Problem: Give the general solution to this question:
Find a circle given 3 points (a,b), (c,d), and (e,f)
Your answer should be in the form of an equation of the circle centered at point (h,k) with radius r, and should look like this:
(xh)² + (yk)² = r²
Solve for h, k, and r in terms of a, b, c, d, e, and f.
Solution:
Start with these three equations:
(ah)² + (bk)² = r²
(ch)² + (dk)² = r²
(eh)² + (fk)² = r²
Multiply them out, and you get these three equations, equivalent to those above:
a²  2ah + h² + b²  2bk + k² = r²
c²  2ch + h² + d²  2dk + k² = r²
e²  2eh + h² + f²  2fk + k² = r²
Multiply the first by (ec), the second by (ae), and the third by (ca):
(a²  2ah + h² + b²  2bk + k²)(ec) = r²(ec)
(c²  2ch + h² + d²  2dk + k²)(ae) = r²(ae)
(e²  2eh + h² + f²  2fk + k²)(ca) = r²(ca)
Multiply out these three equations, then add 'em up. Amazingly, all the squared h, k, and r terms go away, so you can easily solve for h and k
a²e  a²c  2aeh + 2ach + h²e  h²c + b²e  b²c  2bek + 2bck + k²e  k²c = r²e  r²c
c²a  c²e  2cah + 2ceh + h²a  h²e + d²a  d²e  2dak + 2dek + k²a  k²e = r²a  r²e
e²c  e²a  2ech + 2eah + h²c  h²a + f²c  f²a  2fck + 2fak + k²c  k²a = r²c  r²a

a²e  a²c + c²a  c²e + e²c  e²a + b²e  b²c + d²a  d²e + f²c  f²a 2bek + 2bck  2dak + 2dek  2fck + 2fak = 0
Now get all the "k" terms to one side, and solve:
a²(ec) + c²(ae) + e²(ca) + b²(ec) + d²(ae) + f²(ca) = 2k(b(ec)+d(ae)+f(ca))
(a²+b²)(ec) + (c²+d²)(ae) + (e²+f²)(ca) = 2k(b(ec)+d(ae)+f(ca))
k = (1/2)((a²+b²)(ec) + (c²+d²)(ae) + (e²+f²)(ca)) / (b(ec)+d(ae)+f(ca))
Solve for h the same way:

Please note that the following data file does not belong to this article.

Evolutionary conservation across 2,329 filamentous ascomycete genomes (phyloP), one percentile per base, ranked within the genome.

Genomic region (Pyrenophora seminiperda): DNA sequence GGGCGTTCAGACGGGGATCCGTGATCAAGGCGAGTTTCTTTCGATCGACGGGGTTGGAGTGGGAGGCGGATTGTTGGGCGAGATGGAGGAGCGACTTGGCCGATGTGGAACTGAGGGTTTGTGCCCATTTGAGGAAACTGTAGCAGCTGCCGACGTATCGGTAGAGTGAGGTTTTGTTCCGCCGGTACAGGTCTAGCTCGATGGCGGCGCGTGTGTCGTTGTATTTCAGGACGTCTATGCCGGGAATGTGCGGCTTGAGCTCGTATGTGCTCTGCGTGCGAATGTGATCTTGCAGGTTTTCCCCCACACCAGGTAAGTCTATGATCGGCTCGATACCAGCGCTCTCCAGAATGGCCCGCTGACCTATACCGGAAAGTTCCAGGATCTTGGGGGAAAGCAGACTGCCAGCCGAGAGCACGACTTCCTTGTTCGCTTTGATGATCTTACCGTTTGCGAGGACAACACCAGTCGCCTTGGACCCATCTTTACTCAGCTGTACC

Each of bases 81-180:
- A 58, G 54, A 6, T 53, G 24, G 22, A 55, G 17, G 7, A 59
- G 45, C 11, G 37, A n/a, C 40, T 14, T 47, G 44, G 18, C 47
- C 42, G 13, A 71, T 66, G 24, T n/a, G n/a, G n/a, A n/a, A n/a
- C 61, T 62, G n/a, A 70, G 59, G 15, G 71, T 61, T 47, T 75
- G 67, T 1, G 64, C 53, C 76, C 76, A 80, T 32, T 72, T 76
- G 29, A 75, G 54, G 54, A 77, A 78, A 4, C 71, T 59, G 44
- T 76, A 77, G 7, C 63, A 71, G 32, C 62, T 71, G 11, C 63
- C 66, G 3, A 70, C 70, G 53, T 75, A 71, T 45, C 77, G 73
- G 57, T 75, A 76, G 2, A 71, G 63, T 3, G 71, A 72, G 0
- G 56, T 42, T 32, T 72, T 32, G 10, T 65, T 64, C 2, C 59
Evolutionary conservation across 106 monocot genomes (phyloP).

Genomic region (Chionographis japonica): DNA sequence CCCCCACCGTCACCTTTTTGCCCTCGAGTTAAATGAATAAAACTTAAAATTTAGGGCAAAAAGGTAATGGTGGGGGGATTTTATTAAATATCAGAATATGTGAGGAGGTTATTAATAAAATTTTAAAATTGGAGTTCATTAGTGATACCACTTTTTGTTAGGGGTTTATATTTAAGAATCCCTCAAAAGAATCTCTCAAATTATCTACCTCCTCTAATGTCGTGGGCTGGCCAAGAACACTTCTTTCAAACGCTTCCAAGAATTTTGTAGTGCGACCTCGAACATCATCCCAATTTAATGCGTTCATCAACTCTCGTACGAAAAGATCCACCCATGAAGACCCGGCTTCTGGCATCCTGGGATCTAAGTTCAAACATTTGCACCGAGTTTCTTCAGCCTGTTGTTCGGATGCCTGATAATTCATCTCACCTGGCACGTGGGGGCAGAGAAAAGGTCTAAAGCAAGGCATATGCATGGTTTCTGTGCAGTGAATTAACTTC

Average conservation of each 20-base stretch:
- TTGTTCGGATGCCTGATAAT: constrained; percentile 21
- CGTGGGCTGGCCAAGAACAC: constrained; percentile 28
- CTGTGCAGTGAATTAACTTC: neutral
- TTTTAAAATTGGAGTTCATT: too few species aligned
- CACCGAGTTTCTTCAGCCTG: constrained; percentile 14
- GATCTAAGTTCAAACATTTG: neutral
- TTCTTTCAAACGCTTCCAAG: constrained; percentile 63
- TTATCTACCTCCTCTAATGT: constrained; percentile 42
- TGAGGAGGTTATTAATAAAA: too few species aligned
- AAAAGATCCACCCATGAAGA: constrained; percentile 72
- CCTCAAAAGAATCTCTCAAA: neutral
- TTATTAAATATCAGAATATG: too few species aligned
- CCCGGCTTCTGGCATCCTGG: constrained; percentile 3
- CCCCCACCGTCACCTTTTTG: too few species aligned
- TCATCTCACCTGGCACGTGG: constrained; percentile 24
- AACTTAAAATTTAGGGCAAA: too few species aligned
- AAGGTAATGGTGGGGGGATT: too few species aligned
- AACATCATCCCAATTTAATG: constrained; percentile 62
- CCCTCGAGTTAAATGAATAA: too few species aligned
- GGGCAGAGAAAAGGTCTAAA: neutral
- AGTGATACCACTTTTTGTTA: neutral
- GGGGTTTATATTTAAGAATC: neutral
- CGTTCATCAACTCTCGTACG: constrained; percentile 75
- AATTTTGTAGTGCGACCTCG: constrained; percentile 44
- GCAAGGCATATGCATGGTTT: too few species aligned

h = (1/2)((a²+b²)(fd) + (c²+d²)(bf) + (e²+f²)(db)) / (a(fd)+c(bf)+e(db))
Now, to find r², just plug your "h" and "k" into one of the original equations:
r² = (ah)² + (bk)²
You might wonder (or someone might ask you) what is the measure of each of the three arcs cut off by the three points that determine the circle you just found. The answer can be obtained without ever finding the circle itself! How? If the three points A, B, C determine a circle, the measure of arc AB is exactly twice the measure of angle ACB. That's just a property of inscribed angles: The measure of an angle inscribed in a circle is half the measure of the arc it intercepts.
Conic Sections  the home page for conic sections.
Circumscribed Circle  if the three points given here are the vertices of a triangle, then the equation we find on this page is the equation of the circumscribed circle.
Find the points of intersection of two circles.
Find the equations of the (up to) four tangent lines to two circles.
Inscribed Angle Property  The measure of an angle inscribed in a circle is half the measure of the arc it intercepts.
The webmaster and author of this Math Help site is Graeme McRae.